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In the early twentieth century, many writers began to give a more complex, nuanced, and realistic portrayal of the issues that surround gender. Virginia Woolf, often heralded as one of the most important voices in feminist literature, wrote about this concept in a way that, considering this was during her time a recently “new” issue, is startlingly astute and, to use a modern term, queer. James Joyce, in a similar way, tackled this concept in a way that was bold and dynamic, presenting gender as a complex internalised issue, a concept that defines our identities. Both Woolf and Joyce, in their respective texts, present gender in a highly realistic way that delves deep into this concept.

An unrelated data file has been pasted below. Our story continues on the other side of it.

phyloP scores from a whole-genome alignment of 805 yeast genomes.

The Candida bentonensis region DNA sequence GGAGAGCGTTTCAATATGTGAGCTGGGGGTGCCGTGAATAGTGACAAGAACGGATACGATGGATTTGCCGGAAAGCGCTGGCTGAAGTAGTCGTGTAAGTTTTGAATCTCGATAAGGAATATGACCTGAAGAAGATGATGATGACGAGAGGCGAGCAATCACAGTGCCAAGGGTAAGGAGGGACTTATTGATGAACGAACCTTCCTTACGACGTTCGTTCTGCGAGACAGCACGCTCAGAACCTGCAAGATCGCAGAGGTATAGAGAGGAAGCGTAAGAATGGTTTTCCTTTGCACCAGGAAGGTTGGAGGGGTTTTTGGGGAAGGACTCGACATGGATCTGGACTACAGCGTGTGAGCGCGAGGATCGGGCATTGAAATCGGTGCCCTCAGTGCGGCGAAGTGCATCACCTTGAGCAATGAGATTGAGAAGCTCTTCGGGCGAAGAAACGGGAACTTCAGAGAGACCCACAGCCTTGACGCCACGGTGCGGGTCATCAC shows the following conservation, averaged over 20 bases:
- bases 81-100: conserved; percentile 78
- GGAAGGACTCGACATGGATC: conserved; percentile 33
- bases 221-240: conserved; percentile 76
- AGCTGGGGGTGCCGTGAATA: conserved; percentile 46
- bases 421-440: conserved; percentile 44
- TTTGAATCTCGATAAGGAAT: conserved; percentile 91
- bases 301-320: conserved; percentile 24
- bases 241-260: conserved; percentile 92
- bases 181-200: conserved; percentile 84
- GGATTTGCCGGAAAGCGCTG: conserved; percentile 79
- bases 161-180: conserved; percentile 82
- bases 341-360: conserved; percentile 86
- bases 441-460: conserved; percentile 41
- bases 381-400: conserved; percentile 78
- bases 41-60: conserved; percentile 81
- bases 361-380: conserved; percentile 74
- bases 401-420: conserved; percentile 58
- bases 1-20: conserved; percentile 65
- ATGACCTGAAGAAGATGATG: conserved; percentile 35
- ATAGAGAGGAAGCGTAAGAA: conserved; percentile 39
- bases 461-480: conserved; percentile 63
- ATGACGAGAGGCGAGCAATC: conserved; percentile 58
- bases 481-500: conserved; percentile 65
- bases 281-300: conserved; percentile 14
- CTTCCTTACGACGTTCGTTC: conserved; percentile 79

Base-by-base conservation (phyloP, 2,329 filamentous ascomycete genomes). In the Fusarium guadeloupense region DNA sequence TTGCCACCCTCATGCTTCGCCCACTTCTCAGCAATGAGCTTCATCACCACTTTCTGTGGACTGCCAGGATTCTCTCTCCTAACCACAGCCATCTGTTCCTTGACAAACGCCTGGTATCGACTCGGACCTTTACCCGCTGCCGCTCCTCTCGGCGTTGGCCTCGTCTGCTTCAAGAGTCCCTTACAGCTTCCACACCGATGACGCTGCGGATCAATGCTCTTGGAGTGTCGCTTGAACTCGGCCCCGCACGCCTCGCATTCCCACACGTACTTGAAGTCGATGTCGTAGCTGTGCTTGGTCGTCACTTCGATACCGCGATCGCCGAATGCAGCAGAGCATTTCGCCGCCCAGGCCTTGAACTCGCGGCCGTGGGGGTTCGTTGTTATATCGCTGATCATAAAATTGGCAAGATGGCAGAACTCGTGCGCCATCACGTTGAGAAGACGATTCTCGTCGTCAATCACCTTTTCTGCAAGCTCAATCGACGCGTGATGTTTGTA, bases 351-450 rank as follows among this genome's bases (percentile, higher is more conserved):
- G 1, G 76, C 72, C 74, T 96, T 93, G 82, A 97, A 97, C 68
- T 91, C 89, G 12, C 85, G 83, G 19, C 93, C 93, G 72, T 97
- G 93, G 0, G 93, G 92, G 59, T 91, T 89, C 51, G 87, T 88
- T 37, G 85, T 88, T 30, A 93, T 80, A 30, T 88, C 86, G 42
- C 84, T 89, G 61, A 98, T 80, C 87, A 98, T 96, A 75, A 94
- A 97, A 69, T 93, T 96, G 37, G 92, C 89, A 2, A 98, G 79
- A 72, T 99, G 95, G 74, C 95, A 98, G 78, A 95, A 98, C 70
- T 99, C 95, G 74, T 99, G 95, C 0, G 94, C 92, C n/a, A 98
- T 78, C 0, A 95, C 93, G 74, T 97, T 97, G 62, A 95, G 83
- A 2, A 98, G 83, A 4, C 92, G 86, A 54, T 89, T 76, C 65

In “Mrs. Dalloway in Bond Street” Woolf provides a female character that presents both the internalisation of gender, as well as the inherent gendering of language. The story’s opening sentence presents this gendering of language: “Mrs. Dalloway said she would buy the gloves herself.” Clarissa Dalloway is initially introduced by her formal title, Mrs., clarifying that she is married, and therefore defining her character as a wife. By clarifying her marital status, Woolf projects onto the character of Clarissa all of the reader’s assumptions of the married woman as a role in the early twentieth century; doting, subservient, restrained in a multitude of socio-economic and cultural ways. Furthermore, to follow this clarification with “said she would buy the gloves herself” presents further gendered assumptions. The fact that Clarissa has decided to buy the gloves herself implies that she could have had somebody else, a servant most likely, do it for, therefore presenting her as upper-middle to upper class, an assumption that is solidified when we learn she lives in Westminster and is the husband of a Member of Parliament. The action of buying gloves is inherently feminine, focussing on fashion, a trivial thing, and thus presents both a solidification of her gendered role as well as reaffirming her class status as she is able to spend money on such a triviality. Thus, through reading closely the first sentence of the story, we can determine that Clarissa Dalloway is married and comes from a well off background, showing how Woolf exploits the inherent gendering of language to allow insight into her characters.